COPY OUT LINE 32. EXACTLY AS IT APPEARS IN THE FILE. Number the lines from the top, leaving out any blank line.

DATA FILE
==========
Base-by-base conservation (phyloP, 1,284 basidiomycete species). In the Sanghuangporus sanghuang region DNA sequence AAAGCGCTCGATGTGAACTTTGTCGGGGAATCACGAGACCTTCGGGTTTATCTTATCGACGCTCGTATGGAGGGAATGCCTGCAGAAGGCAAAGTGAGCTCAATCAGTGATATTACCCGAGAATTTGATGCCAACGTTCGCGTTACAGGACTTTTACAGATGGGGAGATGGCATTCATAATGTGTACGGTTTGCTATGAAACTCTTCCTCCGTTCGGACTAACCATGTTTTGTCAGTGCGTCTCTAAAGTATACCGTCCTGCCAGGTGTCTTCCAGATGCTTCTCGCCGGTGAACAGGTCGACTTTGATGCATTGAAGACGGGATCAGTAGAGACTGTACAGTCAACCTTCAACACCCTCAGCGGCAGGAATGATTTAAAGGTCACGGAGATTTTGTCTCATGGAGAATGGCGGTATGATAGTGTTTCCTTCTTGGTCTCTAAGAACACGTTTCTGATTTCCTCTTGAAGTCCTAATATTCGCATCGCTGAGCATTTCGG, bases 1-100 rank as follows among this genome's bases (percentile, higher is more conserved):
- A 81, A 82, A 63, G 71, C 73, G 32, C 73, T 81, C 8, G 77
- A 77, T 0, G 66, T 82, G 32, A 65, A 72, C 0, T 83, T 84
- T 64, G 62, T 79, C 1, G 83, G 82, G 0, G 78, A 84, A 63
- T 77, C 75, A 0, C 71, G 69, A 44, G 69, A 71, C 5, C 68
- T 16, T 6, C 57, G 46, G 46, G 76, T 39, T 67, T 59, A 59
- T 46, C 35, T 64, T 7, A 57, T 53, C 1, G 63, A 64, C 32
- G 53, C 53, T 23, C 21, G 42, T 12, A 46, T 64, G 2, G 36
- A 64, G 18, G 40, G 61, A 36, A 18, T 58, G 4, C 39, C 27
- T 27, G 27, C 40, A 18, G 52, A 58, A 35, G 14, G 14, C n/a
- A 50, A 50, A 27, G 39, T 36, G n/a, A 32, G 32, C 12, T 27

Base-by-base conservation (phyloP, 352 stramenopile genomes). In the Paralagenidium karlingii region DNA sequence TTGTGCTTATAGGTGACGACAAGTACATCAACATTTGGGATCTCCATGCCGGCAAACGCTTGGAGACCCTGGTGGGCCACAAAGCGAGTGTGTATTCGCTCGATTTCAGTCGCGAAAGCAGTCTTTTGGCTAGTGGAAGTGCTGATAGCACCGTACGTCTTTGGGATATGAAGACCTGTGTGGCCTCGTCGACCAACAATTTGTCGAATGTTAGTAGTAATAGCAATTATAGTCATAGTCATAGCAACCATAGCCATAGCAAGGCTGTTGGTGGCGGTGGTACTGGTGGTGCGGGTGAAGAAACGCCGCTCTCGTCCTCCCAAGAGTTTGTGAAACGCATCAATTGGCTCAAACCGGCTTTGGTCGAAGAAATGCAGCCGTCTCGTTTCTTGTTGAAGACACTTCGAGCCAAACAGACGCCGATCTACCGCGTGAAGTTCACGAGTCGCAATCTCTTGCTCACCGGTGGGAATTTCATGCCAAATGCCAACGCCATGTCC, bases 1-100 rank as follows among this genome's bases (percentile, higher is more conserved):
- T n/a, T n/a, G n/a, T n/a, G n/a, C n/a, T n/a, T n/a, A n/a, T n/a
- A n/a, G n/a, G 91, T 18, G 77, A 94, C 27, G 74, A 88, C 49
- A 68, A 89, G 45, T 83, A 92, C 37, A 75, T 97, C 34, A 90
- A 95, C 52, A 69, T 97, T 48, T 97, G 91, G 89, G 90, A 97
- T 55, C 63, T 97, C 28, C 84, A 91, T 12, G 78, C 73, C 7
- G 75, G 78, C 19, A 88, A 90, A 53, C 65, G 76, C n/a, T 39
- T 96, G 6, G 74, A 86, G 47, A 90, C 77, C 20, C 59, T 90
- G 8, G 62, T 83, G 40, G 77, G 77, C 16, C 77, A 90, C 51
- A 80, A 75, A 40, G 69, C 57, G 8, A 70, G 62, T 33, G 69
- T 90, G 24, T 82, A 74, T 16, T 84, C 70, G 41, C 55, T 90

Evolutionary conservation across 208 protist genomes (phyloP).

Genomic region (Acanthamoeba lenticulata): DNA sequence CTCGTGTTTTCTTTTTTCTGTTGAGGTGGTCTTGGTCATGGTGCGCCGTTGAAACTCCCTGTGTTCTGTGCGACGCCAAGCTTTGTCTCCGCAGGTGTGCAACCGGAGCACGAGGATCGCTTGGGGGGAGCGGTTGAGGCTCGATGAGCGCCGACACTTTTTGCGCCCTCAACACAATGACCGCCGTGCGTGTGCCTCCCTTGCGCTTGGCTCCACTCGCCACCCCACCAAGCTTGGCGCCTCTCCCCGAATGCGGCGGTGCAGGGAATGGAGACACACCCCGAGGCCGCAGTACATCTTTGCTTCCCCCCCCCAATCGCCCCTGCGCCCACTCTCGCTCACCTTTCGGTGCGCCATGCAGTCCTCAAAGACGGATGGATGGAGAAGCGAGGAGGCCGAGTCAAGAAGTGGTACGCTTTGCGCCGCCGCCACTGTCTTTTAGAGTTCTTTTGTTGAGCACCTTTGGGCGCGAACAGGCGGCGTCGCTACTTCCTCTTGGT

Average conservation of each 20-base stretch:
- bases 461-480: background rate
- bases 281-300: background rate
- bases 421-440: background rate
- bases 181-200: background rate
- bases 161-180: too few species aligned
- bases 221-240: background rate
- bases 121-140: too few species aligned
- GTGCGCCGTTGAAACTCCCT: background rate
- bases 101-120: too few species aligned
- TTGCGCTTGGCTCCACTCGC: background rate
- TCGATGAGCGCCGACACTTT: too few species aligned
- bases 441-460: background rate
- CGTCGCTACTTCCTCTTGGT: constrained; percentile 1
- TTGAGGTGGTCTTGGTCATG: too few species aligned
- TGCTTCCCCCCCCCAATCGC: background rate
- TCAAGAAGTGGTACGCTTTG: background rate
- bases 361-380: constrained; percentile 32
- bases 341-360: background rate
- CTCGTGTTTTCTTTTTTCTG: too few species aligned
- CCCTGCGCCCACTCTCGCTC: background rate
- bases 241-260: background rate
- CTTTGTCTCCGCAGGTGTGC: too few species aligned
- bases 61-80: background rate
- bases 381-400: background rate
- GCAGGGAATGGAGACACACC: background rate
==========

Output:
- bases 121-140: too few species aligned